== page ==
Tales from the Trenches: The Ever-Elusive “Right” Migraine Doctor

My migraine adventure began sometime in late 2007. I don’t know how long the migraine had persisted before I realized it wasn’t going away, but at some point I decided to see a doctor. At the time, I never considered I might be suffering from a “migraine,” I just knew I was in a lot of pain. And, it wasn’t the first time.

Around 1998, I had what I considered a very bad headache. I was in high school, though, and figured I could power through. I had work to do, friends to see, and a younger brother to attend to, so I gritted my teeth and self-medicated until it finally went away – in 2000.

For years, I was mostly headache free. I would have one every once in  awhile, but I figured everyone did. And, since they always went away, I didn’t bother about them too much. Until 2007 – when everything seemed to change.

I went from my PCP, to a neurologist, to an ENT, to special migraine doctor after migraine doctor. I finally had a diagnosis (intractable chronic migraine with aura), but no one could fix me. I saw the “best” migraine doctor in the country – the doctor everyone assured me could help – to no avail.

From city to city, I tried every triptan there is, a number of drugs I’d never heard of, day-long infusions, and more. I was poked, prodded, scanned, and examined. I was (mis)diagnosed with Meniere’s disease and had to undergo routine ear screenings every three months for two years. When it turned out I didn’t have Meniere’s, I was diagnosed with migraine-associated vertigo and told there really wasn’t much anyone could do.

At the time, there were no headache specialists in my city, so I saw my neurologist (who, I felt, had pretty much given up on me) and a pain management doctor on a routine basis. I underwent yearly MRIs and exams every few months. I was on Oxycontin three times a day, just so I could make it to work, Klonopin, a half dozen supplements, and every preventative in the book – and nothing helped. The pain didn’t go away – for two years.

Then, I moved to New York, and decided that since nothing helped, I was going to stop everything. No doctors, no pills, no exams. Nothing. I was going to do what I had done in high school – grit my teeth, self-medicate, and hope that eventually my life would return to normal. And, it did – kind of.

It’s now almost five years later, and I’m no longer considered “intractable.” While I still get migraines more days then not, they usually go away – eventually. It could take hours, more often it takes days, but I usually get some relief at some point. Now that the cycle is somewhat broken, I’m still holding out hope that I can get to a mere four migraines or less a month. And, I’m still looking for the doctor who can make it happen.

I’ve been loyal to my neurologist for years, even going back to her once I moved back from New York, but I’ve recently started looking into some other options. My city does have several headache specialists now, and I’m trying to get consults to see about switching. I’ve seen one, and since he didn’t offer anything I haven’t already tried, my search continues.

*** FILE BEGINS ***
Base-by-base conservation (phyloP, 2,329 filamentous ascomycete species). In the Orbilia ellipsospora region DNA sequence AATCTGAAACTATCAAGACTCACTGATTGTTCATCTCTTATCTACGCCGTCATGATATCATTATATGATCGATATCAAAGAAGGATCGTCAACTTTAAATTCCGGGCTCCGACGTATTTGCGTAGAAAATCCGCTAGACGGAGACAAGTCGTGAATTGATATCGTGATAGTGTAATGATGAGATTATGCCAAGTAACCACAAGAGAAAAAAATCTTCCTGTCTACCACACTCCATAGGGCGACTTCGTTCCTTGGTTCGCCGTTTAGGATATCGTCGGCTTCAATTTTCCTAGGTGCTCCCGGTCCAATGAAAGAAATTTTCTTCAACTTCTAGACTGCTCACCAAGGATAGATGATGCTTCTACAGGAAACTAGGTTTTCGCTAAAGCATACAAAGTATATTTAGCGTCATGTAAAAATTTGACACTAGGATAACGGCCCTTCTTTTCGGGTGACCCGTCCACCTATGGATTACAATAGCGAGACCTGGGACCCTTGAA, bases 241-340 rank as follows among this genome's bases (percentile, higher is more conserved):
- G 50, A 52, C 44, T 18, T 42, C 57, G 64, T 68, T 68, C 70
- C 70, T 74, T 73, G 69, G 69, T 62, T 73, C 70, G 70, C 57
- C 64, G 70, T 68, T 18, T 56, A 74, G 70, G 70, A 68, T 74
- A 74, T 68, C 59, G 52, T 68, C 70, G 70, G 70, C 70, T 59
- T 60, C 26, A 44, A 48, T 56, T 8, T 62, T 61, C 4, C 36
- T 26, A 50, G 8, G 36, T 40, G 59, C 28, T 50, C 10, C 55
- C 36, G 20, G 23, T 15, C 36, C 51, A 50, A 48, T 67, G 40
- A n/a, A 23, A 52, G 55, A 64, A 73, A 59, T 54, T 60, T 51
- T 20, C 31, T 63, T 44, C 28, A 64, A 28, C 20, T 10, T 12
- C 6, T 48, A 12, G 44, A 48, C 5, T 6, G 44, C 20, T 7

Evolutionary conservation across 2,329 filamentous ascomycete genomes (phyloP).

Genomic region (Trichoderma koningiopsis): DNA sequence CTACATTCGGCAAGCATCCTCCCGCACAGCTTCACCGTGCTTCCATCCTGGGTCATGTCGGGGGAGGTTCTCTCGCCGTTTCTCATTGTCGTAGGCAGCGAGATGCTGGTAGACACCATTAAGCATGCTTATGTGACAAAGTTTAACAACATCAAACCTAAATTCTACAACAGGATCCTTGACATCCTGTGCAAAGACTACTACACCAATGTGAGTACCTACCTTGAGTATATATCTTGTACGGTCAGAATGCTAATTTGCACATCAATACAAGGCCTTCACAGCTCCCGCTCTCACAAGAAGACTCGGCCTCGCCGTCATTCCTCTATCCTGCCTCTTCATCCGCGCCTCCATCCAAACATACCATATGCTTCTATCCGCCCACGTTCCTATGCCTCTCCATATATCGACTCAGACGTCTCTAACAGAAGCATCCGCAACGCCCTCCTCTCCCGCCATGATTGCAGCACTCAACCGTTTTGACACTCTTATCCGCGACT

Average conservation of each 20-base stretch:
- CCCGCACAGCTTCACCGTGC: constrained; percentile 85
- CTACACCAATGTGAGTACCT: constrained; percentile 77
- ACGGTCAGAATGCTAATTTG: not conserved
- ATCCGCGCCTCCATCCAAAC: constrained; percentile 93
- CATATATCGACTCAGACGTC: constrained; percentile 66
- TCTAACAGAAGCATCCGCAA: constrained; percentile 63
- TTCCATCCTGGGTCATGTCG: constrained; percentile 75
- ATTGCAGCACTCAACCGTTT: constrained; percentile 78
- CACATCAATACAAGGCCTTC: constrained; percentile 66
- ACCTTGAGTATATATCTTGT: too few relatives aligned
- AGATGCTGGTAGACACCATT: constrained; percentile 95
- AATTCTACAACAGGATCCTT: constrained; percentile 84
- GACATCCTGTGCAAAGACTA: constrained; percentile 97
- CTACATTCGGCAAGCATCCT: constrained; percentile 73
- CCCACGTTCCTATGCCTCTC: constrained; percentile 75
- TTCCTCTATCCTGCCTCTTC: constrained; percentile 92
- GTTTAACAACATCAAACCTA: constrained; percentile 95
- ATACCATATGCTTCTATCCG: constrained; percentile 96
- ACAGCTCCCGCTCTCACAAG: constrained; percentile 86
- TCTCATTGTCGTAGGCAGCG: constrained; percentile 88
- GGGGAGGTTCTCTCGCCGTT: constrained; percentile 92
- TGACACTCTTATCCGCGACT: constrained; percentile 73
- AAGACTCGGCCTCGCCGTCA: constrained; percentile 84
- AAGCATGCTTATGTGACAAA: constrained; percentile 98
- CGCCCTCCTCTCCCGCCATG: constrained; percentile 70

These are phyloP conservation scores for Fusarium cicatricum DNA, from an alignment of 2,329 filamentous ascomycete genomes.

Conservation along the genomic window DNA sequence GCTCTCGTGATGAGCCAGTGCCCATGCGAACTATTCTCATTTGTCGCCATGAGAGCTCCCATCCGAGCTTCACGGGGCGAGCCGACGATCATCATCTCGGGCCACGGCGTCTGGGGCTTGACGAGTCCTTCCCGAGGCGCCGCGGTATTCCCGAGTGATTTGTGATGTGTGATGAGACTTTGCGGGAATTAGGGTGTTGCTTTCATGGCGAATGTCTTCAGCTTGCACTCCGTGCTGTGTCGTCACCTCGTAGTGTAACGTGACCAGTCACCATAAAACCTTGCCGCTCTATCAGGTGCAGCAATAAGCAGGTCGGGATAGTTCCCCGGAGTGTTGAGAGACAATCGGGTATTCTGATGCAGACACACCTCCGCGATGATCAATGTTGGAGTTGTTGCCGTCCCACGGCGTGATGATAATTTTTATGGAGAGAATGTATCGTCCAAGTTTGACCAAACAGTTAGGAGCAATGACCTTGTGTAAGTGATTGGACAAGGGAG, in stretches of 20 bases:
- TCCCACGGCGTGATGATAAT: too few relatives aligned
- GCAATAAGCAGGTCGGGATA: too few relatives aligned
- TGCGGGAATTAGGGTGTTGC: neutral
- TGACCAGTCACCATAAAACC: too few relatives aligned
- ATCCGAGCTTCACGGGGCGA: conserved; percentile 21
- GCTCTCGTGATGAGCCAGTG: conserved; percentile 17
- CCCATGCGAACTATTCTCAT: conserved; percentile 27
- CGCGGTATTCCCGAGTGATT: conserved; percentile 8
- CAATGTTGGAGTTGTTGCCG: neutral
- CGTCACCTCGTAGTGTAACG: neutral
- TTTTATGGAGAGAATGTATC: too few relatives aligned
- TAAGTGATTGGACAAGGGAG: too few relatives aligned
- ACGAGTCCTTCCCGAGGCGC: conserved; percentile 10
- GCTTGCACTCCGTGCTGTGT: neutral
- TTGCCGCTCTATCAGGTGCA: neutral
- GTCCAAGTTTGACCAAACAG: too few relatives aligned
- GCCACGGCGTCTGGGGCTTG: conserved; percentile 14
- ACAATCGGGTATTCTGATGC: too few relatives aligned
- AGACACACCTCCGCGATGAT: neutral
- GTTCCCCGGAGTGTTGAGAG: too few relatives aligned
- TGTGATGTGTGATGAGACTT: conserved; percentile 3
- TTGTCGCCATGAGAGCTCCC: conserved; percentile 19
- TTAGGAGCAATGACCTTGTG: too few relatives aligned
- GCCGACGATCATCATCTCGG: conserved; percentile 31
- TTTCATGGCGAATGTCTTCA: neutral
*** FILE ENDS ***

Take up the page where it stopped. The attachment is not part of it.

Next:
I wish we had more doctors, more – and better – medicines, and more options for care. Unfortunately, though, not much has changed since my grandmother went through this same thing fifty-plus years ago. We do have triptans now, which are lifesavers for some – including my grandmother, who still gets migraines a couple times a week – but they don’t work for everyone, including me. And, they’re contraindicated in many others. We also have some ergot derivatives, but not all of us can take those either. (I, for instance, see a ton of black dots and pass out if I take Migranal.)

There is a lot of push in our community right now to draw attention to the need for additional migraine research. I can only say that my experiences have shown me that we desperately need that attention. We desperately need more money for migraine research, and more funds to send neurologists and other doctors to school for specialized migraine training. In short, we just need more. Until then, however, I’ll keep looking for the ever-elusive “right” migraine doctor who can help.

14 thoughts on “Tales from the Trenches: The Ever-Elusive “Right” Migraine Doctor

    • Thanks, Jessica. And, I’m sorry to hear that it sounds like you. I wish you a speedy resolution to your doctor woes. I have hope that somewhere out there is a good doctor for each of us.

  1. You are in the same boat with so many of us who have never found the “right” doc or medicines. And, I think you are right about the fact that the doctors out there are not up to speed with what migraine disease is doing to our population, especially women. Well, hang in there, as we all do faithfully.

  2. I’ve been battling migraines since 1988. I’ve tried it all…some days it’s easier to grit my teeth and endure. I sure do hope more is eventually put into research. Thank you for sharing. It’s just nice to know you’re not the only person in the world dealing with this.